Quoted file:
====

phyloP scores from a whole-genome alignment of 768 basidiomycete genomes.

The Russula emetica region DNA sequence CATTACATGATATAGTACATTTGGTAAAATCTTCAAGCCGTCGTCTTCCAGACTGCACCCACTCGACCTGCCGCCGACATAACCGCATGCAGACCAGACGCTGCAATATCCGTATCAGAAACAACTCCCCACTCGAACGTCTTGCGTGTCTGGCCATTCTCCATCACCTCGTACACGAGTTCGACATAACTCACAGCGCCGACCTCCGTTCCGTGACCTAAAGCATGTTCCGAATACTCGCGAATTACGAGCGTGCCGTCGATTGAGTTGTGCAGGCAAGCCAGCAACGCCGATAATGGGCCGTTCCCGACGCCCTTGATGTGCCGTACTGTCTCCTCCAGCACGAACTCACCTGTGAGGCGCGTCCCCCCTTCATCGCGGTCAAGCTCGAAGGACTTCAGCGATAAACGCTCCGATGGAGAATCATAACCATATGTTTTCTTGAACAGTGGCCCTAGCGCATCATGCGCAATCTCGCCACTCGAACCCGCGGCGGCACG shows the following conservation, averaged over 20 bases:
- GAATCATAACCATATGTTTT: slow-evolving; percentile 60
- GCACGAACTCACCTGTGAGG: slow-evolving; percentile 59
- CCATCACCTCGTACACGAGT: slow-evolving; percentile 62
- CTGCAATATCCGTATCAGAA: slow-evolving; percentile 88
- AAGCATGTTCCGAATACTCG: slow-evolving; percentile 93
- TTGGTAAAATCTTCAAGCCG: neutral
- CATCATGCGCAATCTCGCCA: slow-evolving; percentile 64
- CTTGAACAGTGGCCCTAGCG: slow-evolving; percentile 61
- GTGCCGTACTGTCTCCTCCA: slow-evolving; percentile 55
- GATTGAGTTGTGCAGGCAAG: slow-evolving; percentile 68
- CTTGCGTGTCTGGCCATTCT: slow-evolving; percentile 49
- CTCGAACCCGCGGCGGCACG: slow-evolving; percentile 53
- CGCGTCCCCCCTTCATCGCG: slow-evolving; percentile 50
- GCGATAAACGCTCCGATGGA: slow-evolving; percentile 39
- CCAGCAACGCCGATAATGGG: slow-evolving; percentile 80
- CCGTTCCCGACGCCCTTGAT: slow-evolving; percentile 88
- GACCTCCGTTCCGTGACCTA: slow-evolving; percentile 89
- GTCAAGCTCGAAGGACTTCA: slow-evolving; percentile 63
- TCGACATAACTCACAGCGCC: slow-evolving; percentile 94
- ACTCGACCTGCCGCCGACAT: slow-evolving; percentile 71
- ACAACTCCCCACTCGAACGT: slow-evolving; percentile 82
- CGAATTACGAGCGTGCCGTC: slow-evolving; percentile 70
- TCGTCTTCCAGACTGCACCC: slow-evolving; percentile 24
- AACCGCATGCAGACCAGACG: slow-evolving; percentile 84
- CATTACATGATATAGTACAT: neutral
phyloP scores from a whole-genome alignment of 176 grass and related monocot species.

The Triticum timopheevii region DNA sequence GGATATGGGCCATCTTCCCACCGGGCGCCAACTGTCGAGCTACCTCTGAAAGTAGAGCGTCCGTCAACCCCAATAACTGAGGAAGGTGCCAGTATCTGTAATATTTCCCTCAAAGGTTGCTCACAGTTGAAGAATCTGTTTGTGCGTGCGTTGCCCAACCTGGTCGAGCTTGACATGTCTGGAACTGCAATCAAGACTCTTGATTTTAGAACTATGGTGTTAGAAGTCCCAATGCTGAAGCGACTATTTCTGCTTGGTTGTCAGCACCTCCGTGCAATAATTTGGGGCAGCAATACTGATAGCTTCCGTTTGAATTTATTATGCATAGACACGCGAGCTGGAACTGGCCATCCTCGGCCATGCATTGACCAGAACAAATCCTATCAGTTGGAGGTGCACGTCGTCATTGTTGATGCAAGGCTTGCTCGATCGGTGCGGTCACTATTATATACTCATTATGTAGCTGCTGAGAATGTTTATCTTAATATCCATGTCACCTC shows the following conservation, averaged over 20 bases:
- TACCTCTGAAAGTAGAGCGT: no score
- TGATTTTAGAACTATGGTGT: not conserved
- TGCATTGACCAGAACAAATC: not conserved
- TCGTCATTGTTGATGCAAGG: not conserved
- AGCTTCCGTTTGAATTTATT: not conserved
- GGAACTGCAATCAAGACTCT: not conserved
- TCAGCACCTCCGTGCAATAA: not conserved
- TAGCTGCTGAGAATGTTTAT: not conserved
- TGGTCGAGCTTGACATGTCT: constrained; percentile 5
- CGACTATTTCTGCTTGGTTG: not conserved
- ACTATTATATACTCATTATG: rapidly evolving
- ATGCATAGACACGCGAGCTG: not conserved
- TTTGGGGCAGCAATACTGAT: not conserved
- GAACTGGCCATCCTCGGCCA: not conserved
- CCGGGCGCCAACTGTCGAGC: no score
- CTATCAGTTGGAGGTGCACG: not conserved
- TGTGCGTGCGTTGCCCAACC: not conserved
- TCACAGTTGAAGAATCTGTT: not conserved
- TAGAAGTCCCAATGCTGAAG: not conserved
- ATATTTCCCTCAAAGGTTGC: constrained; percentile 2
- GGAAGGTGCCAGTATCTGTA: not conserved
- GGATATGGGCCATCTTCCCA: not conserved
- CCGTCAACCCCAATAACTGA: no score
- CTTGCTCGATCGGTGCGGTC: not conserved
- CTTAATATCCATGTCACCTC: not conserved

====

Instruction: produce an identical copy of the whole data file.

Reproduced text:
phyloP scores from a whole-genome alignment of 768 basidiomycete genomes.

The Russula emetica region DNA sequence CATTACATGATATAGTACATTTGGTAAAATCTTCAAGCCGTCGTCTTCCAGACTGCACCCACTCGACCTGCCGCCGACATAACCGCATGCAGACCAGACGCTGCAATATCCGTATCAGAAACAACTCCCCACTCGAACGTCTTGCGTGTCTGGCCATTCTCCATCACCTCGTACACGAGTTCGACATAACTCACAGCGCCGACCTCCGTTCCGTGACCTAAAGCATGTTCCGAATACTCGCGAATTACGAGCGTGCCGTCGATTGAGTTGTGCAGGCAAGCCAGCAACGCCGATAATGGGCCGTTCCCGACGCCCTTGATGTGCCGTACTGTCTCCTCCAGCACGAACTCACCTGTGAGGCGCGTCCCCCCTTCATCGCGGTCAAGCTCGAAGGACTTCAGCGATAAACGCTCCGATGGAGAATCATAACCATATGTTTTCTTGAACAGTGGCCCTAGCGCATCATGCGCAATCTCGCCACTCGAACCCGCGGCGGCACG shows the following conservation, averaged over 20 bases:
- GAATCATAACCATATGTTTT: slow-evolving; percentile 60
- GCACGAACTCACCTGTGAGG: slow-evolving; percentile 59
- CCATCACCTCGTACACGAGT: slow-evolving; percentile 62
- CTGCAATATCCGTATCAGAA: slow-evolving; percentile 88
- AAGCATGTTCCGAATACTCG: slow-evolving; percentile 93
- TTGGTAAAATCTTCAAGCCG: neutral
- CATCATGCGCAATCTCGCCA: slow-evolving; percentile 64
- CTTGAACAGTGGCCCTAGCG: slow-evolving; percentile 61
- GTGCCGTACTGTCTCCTCCA: slow-evolving; percentile 55
- GATTGAGTTGTGCAGGCAAG: slow-evolving; percentile 68
- CTTGCGTGTCTGGCCATTCT: slow-evolving; percentile 49
- CTCGAACCCGCGGCGGCACG: slow-evolving; percentile 53
- CGCGTCCCCCCTTCATCGCG: slow-evolving; percentile 50
- GCGATAAACGCTCCGATGGA: slow-evolving; percentile 39
- CCAGCAACGCCGATAATGGG: slow-evolving; percentile 80
- CCGTTCCCGACGCCCTTGAT: slow-evolving; percentile 88
- GACCTCCGTTCCGTGACCTA: slow-evolving; percentile 89
- GTCAAGCTCGAAGGACTTCA: slow-evolving; percentile 63
- TCGACATAACTCACAGCGCC: slow-evolving; percentile 94
- ACTCGACCTGCCGCCGACAT: slow-evolving; percentile 71
- ACAACTCCCCACTCGAACGT: slow-evolving; percentile 82
- CGAATTACGAGCGTGCCGTC: slow-evolving; percentile 70
- TCGTCTTCCAGACTGCACCC: slow-evolving; percentile 24
- AACCGCATGCAGACCAGACG: slow-evolving; percentile 84
- CATTACATGATATAGTACAT: neutral
phyloP scores from a whole-genome alignment of 176 grass and related monocot species.

The Triticum timopheevii region DNA sequence GGATATGGGCCATCTTCCCACCGGGCGCCAACTGTCGAGCTACCTCTGAAAGTAGAGCGTCCGTCAACCCCAATAACTGAGGAAGGTGCCAGTATCTGTAATATTTCCCTCAAAGGTTGCTCACAGTTGAAGAATCTGTTTGTGCGTGCGTTGCCCAACCTGGTCGAGCTTGACATGTCTGGAACTGCAATCAAGACTCTTGATTTTAGAACTATGGTGTTAGAAGTCCCAATGCTGAAGCGACTATTTCTGCTTGGTTGTCAGCACCTCCGTGCAATAATTTGGGGCAGCAATACTGATAGCTTCCGTTTGAATTTATTATGCATAGACACGCGAGCTGGAACTGGCCATCCTCGGCCATGCATTGACCAGAACAAATCCTATCAGTTGGAGGTGCACGTCGTCATTGTTGATGCAAGGCTTGCTCGATCGGTGCGGTCACTATTATATACTCATTATGTAGCTGCTGAGAATGTTTATCTTAATATCCATGTCACCTC shows the following conservation, averaged over 20 bases:
- TACCTCTGAAAGTAGAGCGT: no score
- TGATTTTAGAACTATGGTGT: not conserved
- TGCATTGACCAGAACAAATC: not conserved
- TCGTCATTGTTGATGCAAGG: not conserved
- AGCTTCCGTTTGAATTTATT: not conserved
- GGAACTGCAATCAAGACTCT: not conserved
- TCAGCACCTCCGTGCAATAA: not conserved
- TAGCTGCTGAGAATGTTTAT: not conserved
- TGGTCGAGCTTGACATGTCT: constrained; percentile 5
- CGACTATTTCTGCTTGGTTG: not conserved
- ACTATTATATACTCATTATG: rapidly evolving
- ATGCATAGACACGCGAGCTG: not conserved
- TTTGGGGCAGCAATACTGAT: not conserved
- GAACTGGCCATCCTCGGCCA: not conserved
- CCGGGCGCCAACTGTCGAGC: no score
- CTATCAGTTGGAGGTGCACG: not conserved
- TGTGCGTGCGTTGCCCAACC: not conserved
- TCACAGTTGAAGAATCTGTT: not conserved
- TAGAAGTCCCAATGCTGAAG: not conserved
- ATATTTCCCTCAAAGGTTGC: constrained; percentile 2
- GGAAGGTGCCAGTATCTGTA: not conserved
- GGATATGGGCCATCTTCCCA: not conserved
- CCGTCAACCCCAATAACTGA: no score
- CTTGCTCGATCGGTGCGGTC: not conserved
- CTTAATATCCATGTCACCTC: not conserved